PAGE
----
Recently, I saw this post on Twitter from the Kyoto Tea Ceremony company about a fascinating example of Buddhist art:
This statue, found at the temple of Konkai-Komyoji in Kyoto, Japan, is of the bodhisattva named Dharmakara (Japanese: Hōzō 法蔵). According to Buddhist tradition, Dharmakara Bodhisattva later would become Amitabha (Japanese: Amida 阿弥陀) Buddha, the Buddha of Infinite Light, and the central figure of Pure Land Buddhism, of which I am a follower.
The source for all this is from a Buddhist text called the “Larger Sutra“, more properly known as The Sutra on [the Buddha of] Immeasurable Life, which covers the origin story of Amitabha Buddha among other things. For example, regarding Dharmakara Bodhisattva, the text explains how Dharmakara was once a king many eons ago who encountered another Buddha and was very inspired to follow the Buddhist path himself:
“Then appeared a Buddha named Lokeshvararaja [“World-Sovereign], the Tathagata, Arhat, Perfectly Enlightened One, Possessed of Wisdom and Practice, Perfected One, Knower of the World, Unsurpassed One, Tamer of Men, Master of Gods and Men, Buddha and World-Honored One.
“At that time there was a king, who, having heard the Buddha’s exposition of the Dharma, rejoiced in his heart and awakened aspiration for the highest, perfect Enlightenment. He renounced his kingdom and the throne, and became a monk named Dharmakara. Having superior intelligence, courage and wisdom, he distinguished himself in the world….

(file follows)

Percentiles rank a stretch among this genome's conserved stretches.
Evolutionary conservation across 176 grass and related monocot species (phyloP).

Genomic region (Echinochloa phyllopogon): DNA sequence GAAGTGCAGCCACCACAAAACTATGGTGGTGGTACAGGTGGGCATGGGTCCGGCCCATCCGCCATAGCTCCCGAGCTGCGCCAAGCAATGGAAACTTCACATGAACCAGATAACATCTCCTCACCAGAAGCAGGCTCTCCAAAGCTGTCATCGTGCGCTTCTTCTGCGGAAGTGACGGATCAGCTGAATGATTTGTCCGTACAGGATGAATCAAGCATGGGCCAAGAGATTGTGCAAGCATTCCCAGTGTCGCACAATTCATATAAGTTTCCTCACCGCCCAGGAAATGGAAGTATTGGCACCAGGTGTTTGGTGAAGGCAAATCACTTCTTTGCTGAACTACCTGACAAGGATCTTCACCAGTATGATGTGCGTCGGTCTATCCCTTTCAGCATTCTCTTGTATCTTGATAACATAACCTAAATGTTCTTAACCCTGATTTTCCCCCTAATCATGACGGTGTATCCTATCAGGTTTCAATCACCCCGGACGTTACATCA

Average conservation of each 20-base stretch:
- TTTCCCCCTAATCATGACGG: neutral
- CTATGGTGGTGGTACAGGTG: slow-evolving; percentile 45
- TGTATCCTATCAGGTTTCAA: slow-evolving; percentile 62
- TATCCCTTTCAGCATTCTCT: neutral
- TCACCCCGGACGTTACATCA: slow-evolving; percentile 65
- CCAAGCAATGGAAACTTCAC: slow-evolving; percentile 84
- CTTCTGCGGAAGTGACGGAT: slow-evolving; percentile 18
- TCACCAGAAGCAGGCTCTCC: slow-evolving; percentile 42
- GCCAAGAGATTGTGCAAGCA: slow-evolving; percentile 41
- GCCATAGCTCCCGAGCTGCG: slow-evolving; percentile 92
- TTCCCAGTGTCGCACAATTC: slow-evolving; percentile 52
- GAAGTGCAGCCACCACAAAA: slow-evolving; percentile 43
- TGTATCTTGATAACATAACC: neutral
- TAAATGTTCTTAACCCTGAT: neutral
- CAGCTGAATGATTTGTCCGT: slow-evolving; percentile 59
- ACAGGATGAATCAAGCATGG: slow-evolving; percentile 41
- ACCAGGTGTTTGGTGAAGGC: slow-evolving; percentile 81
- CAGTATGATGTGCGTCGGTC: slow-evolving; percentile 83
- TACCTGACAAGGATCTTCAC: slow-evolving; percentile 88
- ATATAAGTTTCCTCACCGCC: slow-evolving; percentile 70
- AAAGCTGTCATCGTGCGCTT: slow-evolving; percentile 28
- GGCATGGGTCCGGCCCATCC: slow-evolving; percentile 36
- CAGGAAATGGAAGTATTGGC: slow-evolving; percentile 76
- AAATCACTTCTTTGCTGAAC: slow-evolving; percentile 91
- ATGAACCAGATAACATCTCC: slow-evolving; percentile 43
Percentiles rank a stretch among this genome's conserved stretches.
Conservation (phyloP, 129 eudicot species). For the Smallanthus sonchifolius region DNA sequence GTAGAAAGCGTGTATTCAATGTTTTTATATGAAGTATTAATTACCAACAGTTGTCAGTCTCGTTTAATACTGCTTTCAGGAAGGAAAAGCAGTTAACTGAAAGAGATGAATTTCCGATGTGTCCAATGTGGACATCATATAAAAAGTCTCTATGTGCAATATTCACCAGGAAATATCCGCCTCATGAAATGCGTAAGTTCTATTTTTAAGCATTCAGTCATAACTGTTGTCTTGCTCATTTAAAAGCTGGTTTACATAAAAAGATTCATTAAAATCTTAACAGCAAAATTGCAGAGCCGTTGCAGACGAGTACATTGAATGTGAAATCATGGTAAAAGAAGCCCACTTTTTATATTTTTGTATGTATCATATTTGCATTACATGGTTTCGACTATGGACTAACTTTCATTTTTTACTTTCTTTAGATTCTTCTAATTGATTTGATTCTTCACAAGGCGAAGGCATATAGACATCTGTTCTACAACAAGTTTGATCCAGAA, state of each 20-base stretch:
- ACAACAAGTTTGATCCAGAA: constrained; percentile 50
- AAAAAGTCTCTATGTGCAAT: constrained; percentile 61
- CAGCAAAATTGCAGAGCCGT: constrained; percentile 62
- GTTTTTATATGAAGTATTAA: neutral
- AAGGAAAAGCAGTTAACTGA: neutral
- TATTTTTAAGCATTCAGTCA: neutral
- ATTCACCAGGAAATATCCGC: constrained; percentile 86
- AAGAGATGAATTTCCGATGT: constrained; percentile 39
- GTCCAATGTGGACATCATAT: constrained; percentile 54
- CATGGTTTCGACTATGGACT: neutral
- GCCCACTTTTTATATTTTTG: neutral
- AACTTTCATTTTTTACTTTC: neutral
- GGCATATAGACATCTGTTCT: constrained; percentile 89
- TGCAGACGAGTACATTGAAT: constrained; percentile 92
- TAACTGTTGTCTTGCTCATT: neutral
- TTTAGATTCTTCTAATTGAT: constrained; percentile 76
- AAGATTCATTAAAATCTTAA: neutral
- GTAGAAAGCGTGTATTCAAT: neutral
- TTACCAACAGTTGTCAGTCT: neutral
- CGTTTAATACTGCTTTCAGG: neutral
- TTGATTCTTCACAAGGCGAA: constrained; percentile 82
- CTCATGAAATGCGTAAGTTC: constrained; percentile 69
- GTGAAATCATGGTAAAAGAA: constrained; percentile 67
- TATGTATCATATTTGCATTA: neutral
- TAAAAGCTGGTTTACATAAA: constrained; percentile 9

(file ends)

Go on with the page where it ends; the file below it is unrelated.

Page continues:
….”Having spoken these verses, the Bhiksu Dharmakara said to the Buddha Lokeshvararaja, ‘Respectfully, World-Honored One, I announce that I have awakened aspiration for the highest, perfect Enlightenment. I beseech you to explain the Dharma to me fully, so that I can perform practices for the establishment of a pure Buddha-land adorned with infinite excellent qualities. So please teach me how to attain Enlightenment quickly and to remove the roots of afflictions of birth-and-death for all.'”translation by Rev. Hisao Inagaki
The sutra then explains at length how the former-king-turned-bodhisattva Dharmakara then undertook vast lifetimes of ascetic practices to fulfill his goal (specifically 48 vows) to provide a refuge for all beings (e.g. the Pure Land). Having fulfilled these vows in the distant past, and having established the Pure Land, he becomes Amitabha Buddha, and this is the foundation of Pure Land Buddhism.
The head of curly hair that adorns this statue, and many Buddhist statues across East Asia is a form of Buddhist art and symbolism, called rahotsu (螺髪), as Kyoto Tea Company explains above.
So, the artist who made this statue meant to demonstrate through the symbolism of his huge head of hair that Dharmakara Bodhisattva, having made these grandiose vows to rescue all beings, and undertook countless practices to accomplish them, is not just a mundane buddha, but an extraordinary one.
In a more mundane level, the so called “Afro Buddha” or afuro-butsu (アフロ仏) has become a tourist attraction in Japan, and one can even find Afro Buddha goods such as candy.
So, here’s to Afro Buddha! Namu Amida Butsu! 🙏🏼
2 thoughts on “Afro Buddha”
Thanks for that history! I did not know.
LikeLiked by 1 person
Happy to spread the knowledge. 😄